Any tips to shave off a few shots? The last three or four rounds I have played makes me think consistently shooting 90 for 18 is very achievable.

    Without knowing anything about your swing, you clearly have some reasonable basics if you can play to the level of shooting in the mid 90s consistently. If you can hit your 7 and 8 well, maybe use that as a springboard to your other irons. I play off 9, and I carry around a 4 iron that I genuinely haven’t used in 20+ rounds so don’t worry about that for now.

    I’d head for a range with a large bucket of balls, take a nice warm up hit some wedges to targets and work up to nice full swings. Then I’d get your 8 out, do some target practice on something fixed in the range and once you are happy you have hit 5 good strikes in a row on a reasonable line to target, move on to your 7 and do the same. Once you have 5 good ones in a row, pull out the 6. The progession from consistently hitting your 7 well to hitting a 6 shouldn’t be challenging. If you feel it’s going well, move up to the 5, but if not, stick with the 6. If you feel you’re not connecting well and hitting thins or fats, I’d bring it right back to a half or 3/4 swing, and really focus on the contact and connection with the ball. Once you start hitting the little chopped off ones cleanly, I’d work back up to a full swing.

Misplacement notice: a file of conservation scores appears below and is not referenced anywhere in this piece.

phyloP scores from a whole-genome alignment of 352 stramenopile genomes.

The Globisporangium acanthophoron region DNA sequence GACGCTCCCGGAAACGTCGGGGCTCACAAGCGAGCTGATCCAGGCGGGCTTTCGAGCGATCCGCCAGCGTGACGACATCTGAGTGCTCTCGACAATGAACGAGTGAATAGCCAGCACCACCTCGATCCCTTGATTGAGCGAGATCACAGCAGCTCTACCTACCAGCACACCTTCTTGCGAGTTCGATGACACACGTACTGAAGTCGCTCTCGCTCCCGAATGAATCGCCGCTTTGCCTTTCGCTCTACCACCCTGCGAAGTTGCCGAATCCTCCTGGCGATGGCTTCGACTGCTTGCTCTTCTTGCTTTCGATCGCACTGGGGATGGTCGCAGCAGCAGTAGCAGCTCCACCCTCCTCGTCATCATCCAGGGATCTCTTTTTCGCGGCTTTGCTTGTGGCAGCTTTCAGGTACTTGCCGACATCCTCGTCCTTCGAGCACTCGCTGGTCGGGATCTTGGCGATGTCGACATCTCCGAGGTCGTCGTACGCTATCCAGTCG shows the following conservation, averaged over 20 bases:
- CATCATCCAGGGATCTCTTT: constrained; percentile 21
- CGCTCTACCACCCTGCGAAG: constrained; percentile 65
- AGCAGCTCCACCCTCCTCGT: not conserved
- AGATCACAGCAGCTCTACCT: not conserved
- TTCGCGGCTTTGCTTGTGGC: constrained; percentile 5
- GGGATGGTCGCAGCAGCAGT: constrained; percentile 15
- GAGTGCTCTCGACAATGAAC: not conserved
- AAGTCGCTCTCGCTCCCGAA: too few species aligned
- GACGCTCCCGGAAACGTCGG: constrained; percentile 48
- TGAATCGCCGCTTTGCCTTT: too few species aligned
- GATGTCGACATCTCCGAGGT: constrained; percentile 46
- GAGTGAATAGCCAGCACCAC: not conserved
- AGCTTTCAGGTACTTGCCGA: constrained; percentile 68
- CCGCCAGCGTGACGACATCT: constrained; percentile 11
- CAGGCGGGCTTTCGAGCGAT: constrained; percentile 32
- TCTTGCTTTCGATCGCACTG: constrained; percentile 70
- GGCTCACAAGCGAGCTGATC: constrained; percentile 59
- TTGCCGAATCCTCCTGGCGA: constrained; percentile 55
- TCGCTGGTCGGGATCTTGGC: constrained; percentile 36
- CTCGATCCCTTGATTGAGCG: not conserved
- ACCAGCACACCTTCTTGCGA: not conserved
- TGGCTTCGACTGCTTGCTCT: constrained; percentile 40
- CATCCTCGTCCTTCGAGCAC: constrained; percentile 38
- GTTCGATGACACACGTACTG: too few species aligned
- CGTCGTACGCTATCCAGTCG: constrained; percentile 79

Plenty of people jump straight to the hybrid or 4 iron, and try hit it cold, which is tough for a lot of golfers. I’d use progression training, and it might take you 2 or 3 trips to the range but once you feel happy with the 6, move up to the 5. If you got to the point you could hit your 5 and 6 well, and got a nice middle of the road 4 hybrid, unless your course is a monster there shouldn’t be many par 4s you can’t get home in 2 on.

    The other point is, it might seem a bit demoralising, but you have a shot on every hole, if you don’t think you can hit the green, a well struck 7 iron to 50 yards short still gives you a chip and 2 putts for a 2 pointer, and there’s always a chance you’ll stick it close and make par.